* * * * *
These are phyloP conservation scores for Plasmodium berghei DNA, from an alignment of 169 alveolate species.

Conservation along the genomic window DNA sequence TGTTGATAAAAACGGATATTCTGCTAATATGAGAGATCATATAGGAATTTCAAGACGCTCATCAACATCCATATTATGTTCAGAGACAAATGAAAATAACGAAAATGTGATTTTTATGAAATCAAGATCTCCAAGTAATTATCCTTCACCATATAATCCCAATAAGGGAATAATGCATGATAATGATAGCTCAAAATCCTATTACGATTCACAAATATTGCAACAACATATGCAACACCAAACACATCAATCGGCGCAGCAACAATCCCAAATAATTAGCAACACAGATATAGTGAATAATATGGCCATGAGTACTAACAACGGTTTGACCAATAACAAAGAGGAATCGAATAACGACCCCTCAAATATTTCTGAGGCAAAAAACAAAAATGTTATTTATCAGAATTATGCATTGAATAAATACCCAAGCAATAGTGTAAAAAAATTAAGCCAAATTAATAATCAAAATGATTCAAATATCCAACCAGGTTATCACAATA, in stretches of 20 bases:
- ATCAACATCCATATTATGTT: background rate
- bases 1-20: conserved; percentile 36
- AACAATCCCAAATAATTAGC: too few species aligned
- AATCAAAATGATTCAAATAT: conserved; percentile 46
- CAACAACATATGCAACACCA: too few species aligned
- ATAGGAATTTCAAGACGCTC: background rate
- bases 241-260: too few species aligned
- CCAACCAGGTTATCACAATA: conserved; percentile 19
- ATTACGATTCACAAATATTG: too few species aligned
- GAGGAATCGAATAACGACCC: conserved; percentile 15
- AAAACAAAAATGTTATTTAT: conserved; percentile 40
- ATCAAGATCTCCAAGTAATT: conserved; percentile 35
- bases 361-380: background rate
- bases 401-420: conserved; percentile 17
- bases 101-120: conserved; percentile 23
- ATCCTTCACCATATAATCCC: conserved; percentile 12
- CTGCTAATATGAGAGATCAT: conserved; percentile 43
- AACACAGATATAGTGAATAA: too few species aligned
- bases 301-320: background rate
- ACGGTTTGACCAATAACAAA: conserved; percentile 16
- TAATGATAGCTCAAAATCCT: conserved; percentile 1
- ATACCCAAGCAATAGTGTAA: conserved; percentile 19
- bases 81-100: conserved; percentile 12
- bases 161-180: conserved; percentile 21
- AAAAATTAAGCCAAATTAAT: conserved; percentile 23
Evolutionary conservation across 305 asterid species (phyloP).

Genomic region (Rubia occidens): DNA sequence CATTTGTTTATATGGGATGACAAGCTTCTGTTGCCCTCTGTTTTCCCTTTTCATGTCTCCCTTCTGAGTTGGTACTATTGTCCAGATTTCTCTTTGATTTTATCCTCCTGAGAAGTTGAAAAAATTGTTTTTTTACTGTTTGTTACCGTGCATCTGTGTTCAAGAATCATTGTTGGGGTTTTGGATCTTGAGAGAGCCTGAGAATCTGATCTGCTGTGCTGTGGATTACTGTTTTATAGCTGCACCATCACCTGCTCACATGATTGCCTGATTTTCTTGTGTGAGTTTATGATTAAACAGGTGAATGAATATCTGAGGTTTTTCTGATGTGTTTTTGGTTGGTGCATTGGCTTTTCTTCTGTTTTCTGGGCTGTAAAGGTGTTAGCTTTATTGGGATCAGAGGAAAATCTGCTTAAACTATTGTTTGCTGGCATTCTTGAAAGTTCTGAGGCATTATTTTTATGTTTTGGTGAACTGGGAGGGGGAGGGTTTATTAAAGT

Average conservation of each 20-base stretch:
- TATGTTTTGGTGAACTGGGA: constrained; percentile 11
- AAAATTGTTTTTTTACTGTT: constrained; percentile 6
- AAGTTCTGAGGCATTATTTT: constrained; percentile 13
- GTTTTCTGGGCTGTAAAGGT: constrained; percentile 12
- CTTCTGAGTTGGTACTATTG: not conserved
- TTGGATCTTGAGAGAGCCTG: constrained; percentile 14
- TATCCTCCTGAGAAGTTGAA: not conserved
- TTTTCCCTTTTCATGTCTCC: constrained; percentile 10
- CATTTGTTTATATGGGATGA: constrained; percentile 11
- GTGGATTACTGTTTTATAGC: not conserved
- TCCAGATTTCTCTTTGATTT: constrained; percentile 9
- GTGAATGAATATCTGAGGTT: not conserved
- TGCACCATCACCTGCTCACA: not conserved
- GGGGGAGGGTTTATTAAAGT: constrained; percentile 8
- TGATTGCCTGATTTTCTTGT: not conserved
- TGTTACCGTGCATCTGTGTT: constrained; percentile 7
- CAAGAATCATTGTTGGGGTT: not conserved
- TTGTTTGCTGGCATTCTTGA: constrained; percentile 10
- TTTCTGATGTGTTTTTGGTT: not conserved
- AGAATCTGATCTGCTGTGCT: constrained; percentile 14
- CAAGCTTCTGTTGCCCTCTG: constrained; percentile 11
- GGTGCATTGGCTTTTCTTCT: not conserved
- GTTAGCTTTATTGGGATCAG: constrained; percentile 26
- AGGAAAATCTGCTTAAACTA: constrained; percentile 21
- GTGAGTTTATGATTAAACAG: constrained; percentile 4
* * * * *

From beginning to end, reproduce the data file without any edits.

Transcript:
These are phyloP conservation scores for Plasmodium berghei DNA, from an alignment of 169 alveolate species.

Conservation along the genomic window DNA sequence TGTTGATAAAAACGGATATTCTGCTAATATGAGAGATCATATAGGAATTTCAAGACGCTCATCAACATCCATATTATGTTCAGAGACAAATGAAAATAACGAAAATGTGATTTTTATGAAATCAAGATCTCCAAGTAATTATCCTTCACCATATAATCCCAATAAGGGAATAATGCATGATAATGATAGCTCAAAATCCTATTACGATTCACAAATATTGCAACAACATATGCAACACCAAACACATCAATCGGCGCAGCAACAATCCCAAATAATTAGCAACACAGATATAGTGAATAATATGGCCATGAGTACTAACAACGGTTTGACCAATAACAAAGAGGAATCGAATAACGACCCCTCAAATATTTCTGAGGCAAAAAACAAAAATGTTATTTATCAGAATTATGCATTGAATAAATACCCAAGCAATAGTGTAAAAAAATTAAGCCAAATTAATAATCAAAATGATTCAAATATCCAACCAGGTTATCACAATA, in stretches of 20 bases:
- ATCAACATCCATATTATGTT: background rate
- bases 1-20: conserved; percentile 36
- AACAATCCCAAATAATTAGC: too few species aligned
- AATCAAAATGATTCAAATAT: conserved; percentile 46
- CAACAACATATGCAACACCA: too few species aligned
- ATAGGAATTTCAAGACGCTC: background rate
- bases 241-260: too few species aligned
- CCAACCAGGTTATCACAATA: conserved; percentile 19
- ATTACGATTCACAAATATTG: too few species aligned
- GAGGAATCGAATAACGACCC: conserved; percentile 15
- AAAACAAAAATGTTATTTAT: conserved; percentile 40
- ATCAAGATCTCCAAGTAATT: conserved; percentile 35
- bases 361-380: background rate
- bases 401-420: conserved; percentile 17
- bases 101-120: conserved; percentile 23
- ATCCTTCACCATATAATCCC: conserved; percentile 12
- CTGCTAATATGAGAGATCAT: conserved; percentile 43
- AACACAGATATAGTGAATAA: too few species aligned
- bases 301-320: background rate
- ACGGTTTGACCAATAACAAA: conserved; percentile 16
- TAATGATAGCTCAAAATCCT: conserved; percentile 1
- ATACCCAAGCAATAGTGTAA: conserved; percentile 19
- bases 81-100: conserved; percentile 12
- bases 161-180: conserved; percentile 21
- AAAAATTAAGCCAAATTAAT: conserved; percentile 23
Evolutionary conservation across 305 asterid species (phyloP).

Genomic region (Rubia occidens): DNA sequence CATTTGTTTATATGGGATGACAAGCTTCTGTTGCCCTCTGTTTTCCCTTTTCATGTCTCCCTTCTGAGTTGGTACTATTGTCCAGATTTCTCTTTGATTTTATCCTCCTGAGAAGTTGAAAAAATTGTTTTTTTACTGTTTGTTACCGTGCATCTGTGTTCAAGAATCATTGTTGGGGTTTTGGATCTTGAGAGAGCCTGAGAATCTGATCTGCTGTGCTGTGGATTACTGTTTTATAGCTGCACCATCACCTGCTCACATGATTGCCTGATTTTCTTGTGTGAGTTTATGATTAAACAGGTGAATGAATATCTGAGGTTTTTCTGATGTGTTTTTGGTTGGTGCATTGGCTTTTCTTCTGTTTTCTGGGCTGTAAAGGTGTTAGCTTTATTGGGATCAGAGGAAAATCTGCTTAAACTATTGTTTGCTGGCATTCTTGAAAGTTCTGAGGCATTATTTTTATGTTTTGGTGAACTGGGAGGGGGAGGGTTTATTAAAGT

Average conservation of each 20-base stretch:
- TATGTTTTGGTGAACTGGGA: constrained; percentile 11
- AAAATTGTTTTTTTACTGTT: constrained; percentile 6
- AAGTTCTGAGGCATTATTTT: constrained; percentile 13
- GTTTTCTGGGCTGTAAAGGT: constrained; percentile 12
- CTTCTGAGTTGGTACTATTG: not conserved
- TTGGATCTTGAGAGAGCCTG: constrained; percentile 14
- TATCCTCCTGAGAAGTTGAA: not conserved
- TTTTCCCTTTTCATGTCTCC: constrained; percentile 10
- CATTTGTTTATATGGGATGA: constrained; percentile 11
- GTGGATTACTGTTTTATAGC: not conserved
- TCCAGATTTCTCTTTGATTT: constrained; percentile 9
- GTGAATGAATATCTGAGGTT: not conserved
- TGCACCATCACCTGCTCACA: not conserved
- GGGGGAGGGTTTATTAAAGT: constrained; percentile 8
- TGATTGCCTGATTTTCTTGT: not conserved
- TGTTACCGTGCATCTGTGTT: constrained; percentile 7
- CAAGAATCATTGTTGGGGTT: not conserved
- TTGTTTGCTGGCATTCTTGA: constrained; percentile 10
- TTTCTGATGTGTTTTTGGTT: not conserved
- AGAATCTGATCTGCTGTGCT: constrained; percentile 14
- CAAGCTTCTGTTGCCCTCTG: constrained; percentile 11
- GGTGCATTGGCTTTTCTTCT: not conserved
- GTTAGCTTTATTGGGATCAG: constrained; percentile 26
- AGGAAAATCTGCTTAAACTA: constrained; percentile 21
- GTGAGTTTATGATTAAACAG: constrained; percentile 4